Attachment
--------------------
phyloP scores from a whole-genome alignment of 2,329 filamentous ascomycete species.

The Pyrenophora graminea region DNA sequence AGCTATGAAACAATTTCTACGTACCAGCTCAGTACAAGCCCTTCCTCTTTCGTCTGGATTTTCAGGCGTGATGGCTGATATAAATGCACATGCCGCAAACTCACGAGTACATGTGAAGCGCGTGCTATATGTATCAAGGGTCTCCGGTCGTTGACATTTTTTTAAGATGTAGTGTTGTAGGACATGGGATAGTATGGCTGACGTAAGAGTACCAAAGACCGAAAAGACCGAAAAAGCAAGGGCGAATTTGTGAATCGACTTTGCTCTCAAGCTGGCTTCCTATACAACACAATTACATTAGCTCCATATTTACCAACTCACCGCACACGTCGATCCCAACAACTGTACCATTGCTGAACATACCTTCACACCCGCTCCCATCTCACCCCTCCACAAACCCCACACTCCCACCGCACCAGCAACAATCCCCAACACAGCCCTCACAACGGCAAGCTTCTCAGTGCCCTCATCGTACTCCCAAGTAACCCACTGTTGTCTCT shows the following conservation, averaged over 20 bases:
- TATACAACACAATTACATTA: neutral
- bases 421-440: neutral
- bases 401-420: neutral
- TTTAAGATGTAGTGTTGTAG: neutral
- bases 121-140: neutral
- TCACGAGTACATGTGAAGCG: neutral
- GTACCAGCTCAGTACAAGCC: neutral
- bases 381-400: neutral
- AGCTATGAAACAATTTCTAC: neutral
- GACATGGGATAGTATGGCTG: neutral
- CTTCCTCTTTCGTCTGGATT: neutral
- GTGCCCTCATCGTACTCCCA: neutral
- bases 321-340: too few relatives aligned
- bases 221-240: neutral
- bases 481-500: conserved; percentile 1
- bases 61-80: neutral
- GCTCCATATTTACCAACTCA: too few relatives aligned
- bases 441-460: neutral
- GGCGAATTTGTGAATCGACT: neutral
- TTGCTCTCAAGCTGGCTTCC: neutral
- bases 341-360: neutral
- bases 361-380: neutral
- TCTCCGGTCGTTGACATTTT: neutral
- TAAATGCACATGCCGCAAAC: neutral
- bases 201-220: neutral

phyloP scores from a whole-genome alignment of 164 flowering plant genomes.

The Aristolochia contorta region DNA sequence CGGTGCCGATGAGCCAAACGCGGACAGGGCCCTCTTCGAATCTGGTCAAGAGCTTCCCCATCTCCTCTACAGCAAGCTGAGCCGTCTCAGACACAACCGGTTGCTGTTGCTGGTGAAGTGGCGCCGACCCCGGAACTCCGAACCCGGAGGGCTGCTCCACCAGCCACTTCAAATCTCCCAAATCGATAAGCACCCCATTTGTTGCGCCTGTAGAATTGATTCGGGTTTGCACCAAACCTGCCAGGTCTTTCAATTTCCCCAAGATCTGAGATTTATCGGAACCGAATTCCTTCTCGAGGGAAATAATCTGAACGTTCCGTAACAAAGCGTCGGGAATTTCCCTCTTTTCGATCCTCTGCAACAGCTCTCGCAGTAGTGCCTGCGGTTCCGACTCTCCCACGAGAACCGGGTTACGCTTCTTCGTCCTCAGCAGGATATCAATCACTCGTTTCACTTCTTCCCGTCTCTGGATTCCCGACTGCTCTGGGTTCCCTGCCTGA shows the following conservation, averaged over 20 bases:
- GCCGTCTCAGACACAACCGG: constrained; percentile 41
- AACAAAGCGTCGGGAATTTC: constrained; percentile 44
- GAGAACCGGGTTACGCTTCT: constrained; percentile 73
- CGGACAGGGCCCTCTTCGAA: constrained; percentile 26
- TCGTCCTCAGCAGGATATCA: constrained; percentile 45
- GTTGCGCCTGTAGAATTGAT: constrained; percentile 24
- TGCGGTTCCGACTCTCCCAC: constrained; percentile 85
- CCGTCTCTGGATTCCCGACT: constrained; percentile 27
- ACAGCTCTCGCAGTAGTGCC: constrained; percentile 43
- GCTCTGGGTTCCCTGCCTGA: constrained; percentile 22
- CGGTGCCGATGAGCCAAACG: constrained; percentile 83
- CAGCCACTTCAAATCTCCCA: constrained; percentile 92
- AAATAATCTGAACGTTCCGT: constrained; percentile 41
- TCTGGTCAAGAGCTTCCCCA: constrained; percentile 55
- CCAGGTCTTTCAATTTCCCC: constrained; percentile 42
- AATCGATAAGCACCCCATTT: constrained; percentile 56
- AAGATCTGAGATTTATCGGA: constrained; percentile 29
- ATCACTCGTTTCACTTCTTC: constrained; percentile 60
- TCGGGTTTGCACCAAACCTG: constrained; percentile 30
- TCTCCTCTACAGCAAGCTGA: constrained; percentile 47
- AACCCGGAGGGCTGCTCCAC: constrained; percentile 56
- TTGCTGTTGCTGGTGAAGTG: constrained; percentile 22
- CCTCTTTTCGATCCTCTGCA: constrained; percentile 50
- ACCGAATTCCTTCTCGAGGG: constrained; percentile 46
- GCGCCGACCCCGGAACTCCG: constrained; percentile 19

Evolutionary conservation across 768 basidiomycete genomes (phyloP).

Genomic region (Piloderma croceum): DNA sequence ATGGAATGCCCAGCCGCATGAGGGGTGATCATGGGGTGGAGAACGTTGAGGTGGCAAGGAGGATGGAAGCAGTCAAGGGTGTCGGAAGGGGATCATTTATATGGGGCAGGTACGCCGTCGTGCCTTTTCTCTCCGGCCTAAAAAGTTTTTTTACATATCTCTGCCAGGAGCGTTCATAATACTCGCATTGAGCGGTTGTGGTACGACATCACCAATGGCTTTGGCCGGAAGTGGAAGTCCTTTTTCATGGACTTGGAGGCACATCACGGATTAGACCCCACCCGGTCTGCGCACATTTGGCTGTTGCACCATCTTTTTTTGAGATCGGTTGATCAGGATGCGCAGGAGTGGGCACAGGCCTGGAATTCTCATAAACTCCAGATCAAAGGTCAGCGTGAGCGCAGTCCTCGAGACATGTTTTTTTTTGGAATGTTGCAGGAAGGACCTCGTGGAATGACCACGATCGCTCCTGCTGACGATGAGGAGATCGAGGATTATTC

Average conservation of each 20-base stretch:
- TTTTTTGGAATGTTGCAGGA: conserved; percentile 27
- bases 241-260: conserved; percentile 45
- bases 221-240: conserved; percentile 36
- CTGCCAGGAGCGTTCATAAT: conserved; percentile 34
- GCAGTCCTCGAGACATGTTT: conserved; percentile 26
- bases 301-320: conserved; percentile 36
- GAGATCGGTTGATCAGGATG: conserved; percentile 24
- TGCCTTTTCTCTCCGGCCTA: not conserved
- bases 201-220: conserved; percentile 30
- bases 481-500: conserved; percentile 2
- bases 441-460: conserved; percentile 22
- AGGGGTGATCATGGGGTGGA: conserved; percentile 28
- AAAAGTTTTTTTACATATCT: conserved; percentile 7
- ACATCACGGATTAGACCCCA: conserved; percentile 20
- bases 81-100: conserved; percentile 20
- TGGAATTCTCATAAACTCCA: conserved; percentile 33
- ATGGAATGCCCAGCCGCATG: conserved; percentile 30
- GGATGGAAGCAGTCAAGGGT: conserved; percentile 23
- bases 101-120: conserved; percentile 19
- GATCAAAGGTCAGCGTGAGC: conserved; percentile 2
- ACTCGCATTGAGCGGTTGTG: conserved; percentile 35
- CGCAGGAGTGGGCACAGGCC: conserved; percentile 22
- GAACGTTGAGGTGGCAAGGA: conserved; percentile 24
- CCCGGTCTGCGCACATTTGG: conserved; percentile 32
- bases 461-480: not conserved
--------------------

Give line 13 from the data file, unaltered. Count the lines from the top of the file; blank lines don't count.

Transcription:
- CTTCCTCTTTCGTCTGGATT: neutral